Sprint Review: At the end of the sprint, the team invites stakeholders to a sprint review meeting where the features that were completed in the sprint are demoed and feedback is requested. The stakeholders feedback is noted by Product Owner and incorporates into product backlog.
After the Sprint review, the team conducts a retrospective meeting to determine what they did well and what challenges they during the execution of the tasks. In the next sprint what action they can take for better execution of the project.
Release Planning: Release Planning is also part of Scrum and is a way to do long-term planning for a time box that after of multiple sprints. This can be done on quarterly basis. Release planning can be feature-driven or time-driven. The release can be internal to confirm system integration and validation
Kanban – Incremental Improvements
In contrast to Scrum, which have time phase iteration and Spirits, Kanban advocates continuous work on tasks. When new tasks come up, the team evaluates the scope and creates acceptance criteria. Then each task goes to a back-log list. Theses task are taken by the team members on the priority.
Kanban is Japanese word which means “visual signal” or “card". Kanban is big board (as shown above picture) with story cards. These story cards are task with details. Kanban board have states/Phases as columns, which every work item passes through – from left to right. Team members pull work items from the back-log list and work on it and move it to next stage. The only management criteria introduced by Kanban is the so called “Work In Progress (WIP)” as show as the number on the top of each column. By managing WIP you can optimize flow of work items. Besides visualizing work on a Kanban board and monitoring WIP, nothing else needs to be changed to get started with Kanban. If a state reaches its pre-defined WIP limit, no new work can enter that state. The bottlenecks in the progress are visible – you can simply look at the Kanban Board to see where your process needs improvements. Once the Current work items are less than WIP a new work items comes in to the stage and team members will work on them. This is a pull system rather then pull system.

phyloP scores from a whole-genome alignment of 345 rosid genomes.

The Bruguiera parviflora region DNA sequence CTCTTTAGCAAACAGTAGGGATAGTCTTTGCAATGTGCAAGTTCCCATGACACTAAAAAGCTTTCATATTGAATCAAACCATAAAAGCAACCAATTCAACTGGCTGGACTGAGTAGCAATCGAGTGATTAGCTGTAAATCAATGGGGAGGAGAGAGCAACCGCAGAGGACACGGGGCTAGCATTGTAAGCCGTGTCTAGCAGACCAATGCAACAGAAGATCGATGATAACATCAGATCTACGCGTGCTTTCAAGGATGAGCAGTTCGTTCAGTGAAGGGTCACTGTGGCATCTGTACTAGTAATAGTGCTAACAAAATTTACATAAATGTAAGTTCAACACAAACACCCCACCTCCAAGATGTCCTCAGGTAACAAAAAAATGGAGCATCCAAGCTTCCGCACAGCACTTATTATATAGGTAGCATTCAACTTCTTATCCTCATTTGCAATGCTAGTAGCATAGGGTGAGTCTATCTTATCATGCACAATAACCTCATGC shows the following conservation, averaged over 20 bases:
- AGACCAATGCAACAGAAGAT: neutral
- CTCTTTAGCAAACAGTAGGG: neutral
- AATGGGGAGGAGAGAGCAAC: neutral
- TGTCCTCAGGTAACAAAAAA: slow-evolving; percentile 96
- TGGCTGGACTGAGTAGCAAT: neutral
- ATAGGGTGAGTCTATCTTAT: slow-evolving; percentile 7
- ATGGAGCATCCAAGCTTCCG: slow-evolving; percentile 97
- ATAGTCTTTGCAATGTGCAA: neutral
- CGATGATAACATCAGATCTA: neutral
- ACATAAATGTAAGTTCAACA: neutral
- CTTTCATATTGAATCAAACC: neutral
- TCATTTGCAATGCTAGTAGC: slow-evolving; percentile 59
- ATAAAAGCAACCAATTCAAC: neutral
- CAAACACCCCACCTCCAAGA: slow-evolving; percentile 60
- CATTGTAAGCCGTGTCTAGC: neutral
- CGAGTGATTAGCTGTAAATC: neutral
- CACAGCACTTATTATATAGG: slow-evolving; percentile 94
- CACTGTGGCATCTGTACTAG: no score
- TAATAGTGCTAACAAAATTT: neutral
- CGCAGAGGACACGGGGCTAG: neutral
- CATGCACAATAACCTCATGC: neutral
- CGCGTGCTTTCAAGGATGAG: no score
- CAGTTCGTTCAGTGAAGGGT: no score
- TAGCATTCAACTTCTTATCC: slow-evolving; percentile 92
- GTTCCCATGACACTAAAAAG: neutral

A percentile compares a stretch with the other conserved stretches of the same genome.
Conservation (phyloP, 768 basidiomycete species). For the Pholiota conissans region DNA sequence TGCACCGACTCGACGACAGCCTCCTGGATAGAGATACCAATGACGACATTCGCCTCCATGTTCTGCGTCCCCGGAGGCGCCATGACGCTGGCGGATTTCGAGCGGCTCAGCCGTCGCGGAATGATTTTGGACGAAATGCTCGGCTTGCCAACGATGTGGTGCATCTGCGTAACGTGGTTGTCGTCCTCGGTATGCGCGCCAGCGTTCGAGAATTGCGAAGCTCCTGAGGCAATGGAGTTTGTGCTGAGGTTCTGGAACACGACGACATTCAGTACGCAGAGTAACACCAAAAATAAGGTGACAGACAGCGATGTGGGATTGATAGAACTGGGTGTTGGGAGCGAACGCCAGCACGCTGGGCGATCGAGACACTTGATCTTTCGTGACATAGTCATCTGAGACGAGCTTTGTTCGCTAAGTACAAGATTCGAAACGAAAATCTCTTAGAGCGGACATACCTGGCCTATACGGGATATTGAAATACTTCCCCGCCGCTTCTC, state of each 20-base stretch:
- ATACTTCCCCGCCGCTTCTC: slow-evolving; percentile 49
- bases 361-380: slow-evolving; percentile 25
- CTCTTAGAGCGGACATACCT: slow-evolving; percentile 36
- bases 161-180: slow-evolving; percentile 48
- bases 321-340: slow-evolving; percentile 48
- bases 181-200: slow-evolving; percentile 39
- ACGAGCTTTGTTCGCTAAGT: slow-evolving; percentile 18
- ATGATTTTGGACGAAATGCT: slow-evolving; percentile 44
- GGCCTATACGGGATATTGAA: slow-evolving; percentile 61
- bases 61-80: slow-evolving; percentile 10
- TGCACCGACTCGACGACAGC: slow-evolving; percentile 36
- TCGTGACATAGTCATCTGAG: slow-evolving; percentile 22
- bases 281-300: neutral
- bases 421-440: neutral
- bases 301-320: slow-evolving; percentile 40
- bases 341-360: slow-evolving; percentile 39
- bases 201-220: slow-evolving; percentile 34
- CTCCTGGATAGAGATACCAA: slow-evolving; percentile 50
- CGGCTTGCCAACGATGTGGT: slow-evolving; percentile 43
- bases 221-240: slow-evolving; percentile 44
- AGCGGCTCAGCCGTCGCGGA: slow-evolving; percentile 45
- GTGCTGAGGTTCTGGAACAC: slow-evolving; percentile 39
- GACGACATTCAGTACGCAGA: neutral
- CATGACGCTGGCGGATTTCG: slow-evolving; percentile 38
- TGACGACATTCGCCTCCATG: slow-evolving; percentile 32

In Kanban teams can meet ongoing basis and move the work item on the board. In this the team members when once completed this task and task acceptance criteria are meet can move the task to next stage and pull new task for him.
The goal of Kanban is to identify potential bottlenecks in your process and fix them, so work can flow through it cost-effectively at an optimal speed or throughput.
Take a small step toward big value; get started with agile project management to create high-impact development teams with minimal business disruption.
1. Improved ability to manage changing priorities
2. Greater Productivity
3. Increased Visibility
4. Better delivery predictability
5. Increases morale and motivation
MS Project 2016 latest version now offers the 2 new templates (Kanban and Scrum), While planning you may anytime switch to the required view. So what are you waiting for? Start project planning in Project 2016 and be agile 😊